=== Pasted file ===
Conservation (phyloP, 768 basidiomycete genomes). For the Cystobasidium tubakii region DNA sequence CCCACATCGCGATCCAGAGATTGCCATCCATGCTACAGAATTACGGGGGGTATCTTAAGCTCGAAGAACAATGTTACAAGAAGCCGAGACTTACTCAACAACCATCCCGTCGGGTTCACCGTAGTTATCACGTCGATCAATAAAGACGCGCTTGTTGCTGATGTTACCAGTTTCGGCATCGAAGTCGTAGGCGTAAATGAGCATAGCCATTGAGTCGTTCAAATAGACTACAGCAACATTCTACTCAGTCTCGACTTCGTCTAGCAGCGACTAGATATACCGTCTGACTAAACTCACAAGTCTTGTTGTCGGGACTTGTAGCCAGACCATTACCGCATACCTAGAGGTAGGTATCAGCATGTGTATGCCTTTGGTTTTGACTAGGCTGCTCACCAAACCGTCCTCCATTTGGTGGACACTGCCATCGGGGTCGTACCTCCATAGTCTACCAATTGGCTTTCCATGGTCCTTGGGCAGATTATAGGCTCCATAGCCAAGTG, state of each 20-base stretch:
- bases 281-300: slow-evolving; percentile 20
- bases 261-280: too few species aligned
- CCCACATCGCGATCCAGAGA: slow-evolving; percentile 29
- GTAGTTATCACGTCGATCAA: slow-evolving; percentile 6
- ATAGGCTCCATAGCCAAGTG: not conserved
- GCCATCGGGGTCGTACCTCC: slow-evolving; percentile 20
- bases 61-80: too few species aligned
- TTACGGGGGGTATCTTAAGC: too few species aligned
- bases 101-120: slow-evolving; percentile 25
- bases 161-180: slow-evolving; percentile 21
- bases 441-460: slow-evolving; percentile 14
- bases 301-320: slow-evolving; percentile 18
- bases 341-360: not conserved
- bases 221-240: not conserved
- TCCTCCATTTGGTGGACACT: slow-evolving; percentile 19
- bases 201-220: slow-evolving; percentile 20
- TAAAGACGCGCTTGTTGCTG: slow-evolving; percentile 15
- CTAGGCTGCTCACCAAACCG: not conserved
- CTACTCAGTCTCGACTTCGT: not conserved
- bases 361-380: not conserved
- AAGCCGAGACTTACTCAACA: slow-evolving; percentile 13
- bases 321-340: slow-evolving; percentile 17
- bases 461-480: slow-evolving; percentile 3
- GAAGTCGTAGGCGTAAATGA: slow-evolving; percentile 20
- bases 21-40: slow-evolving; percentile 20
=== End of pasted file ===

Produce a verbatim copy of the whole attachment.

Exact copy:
Conservation (phyloP, 768 basidiomycete genomes). For the Cystobasidium tubakii region DNA sequence CCCACATCGCGATCCAGAGATTGCCATCCATGCTACAGAATTACGGGGGGTATCTTAAGCTCGAAGAACAATGTTACAAGAAGCCGAGACTTACTCAACAACCATCCCGTCGGGTTCACCGTAGTTATCACGTCGATCAATAAAGACGCGCTTGTTGCTGATGTTACCAGTTTCGGCATCGAAGTCGTAGGCGTAAATGAGCATAGCCATTGAGTCGTTCAAATAGACTACAGCAACATTCTACTCAGTCTCGACTTCGTCTAGCAGCGACTAGATATACCGTCTGACTAAACTCACAAGTCTTGTTGTCGGGACTTGTAGCCAGACCATTACCGCATACCTAGAGGTAGGTATCAGCATGTGTATGCCTTTGGTTTTGACTAGGCTGCTCACCAAACCGTCCTCCATTTGGTGGACACTGCCATCGGGGTCGTACCTCCATAGTCTACCAATTGGCTTTCCATGGTCCTTGGGCAGATTATAGGCTCCATAGCCAAGTG, state of each 20-base stretch:
- bases 281-300: slow-evolving; percentile 20
- bases 261-280: too few species aligned
- CCCACATCGCGATCCAGAGA: slow-evolving; percentile 29
- GTAGTTATCACGTCGATCAA: slow-evolving; percentile 6
- ATAGGCTCCATAGCCAAGTG: not conserved
- GCCATCGGGGTCGTACCTCC: slow-evolving; percentile 20
- bases 61-80: too few species aligned
- TTACGGGGGGTATCTTAAGC: too few species aligned
- bases 101-120: slow-evolving; percentile 25
- bases 161-180: slow-evolving; percentile 21
- bases 441-460: slow-evolving; percentile 14
- bases 301-320: slow-evolving; percentile 18
- bases 341-360: not conserved
- bases 221-240: not conserved
- TCCTCCATTTGGTGGACACT: slow-evolving; percentile 19
- bases 201-220: slow-evolving; percentile 20
- TAAAGACGCGCTTGTTGCTG: slow-evolving; percentile 15
- CTAGGCTGCTCACCAAACCG: not conserved
- CTACTCAGTCTCGACTTCGT: not conserved
- bases 361-380: not conserved
- AAGCCGAGACTTACTCAACA: slow-evolving; percentile 13
- bases 321-340: slow-evolving; percentile 17
- bases 461-480: slow-evolving; percentile 3
- GAAGTCGTAGGCGTAAATGA: slow-evolving; percentile 20
- bases 21-40: slow-evolving; percentile 20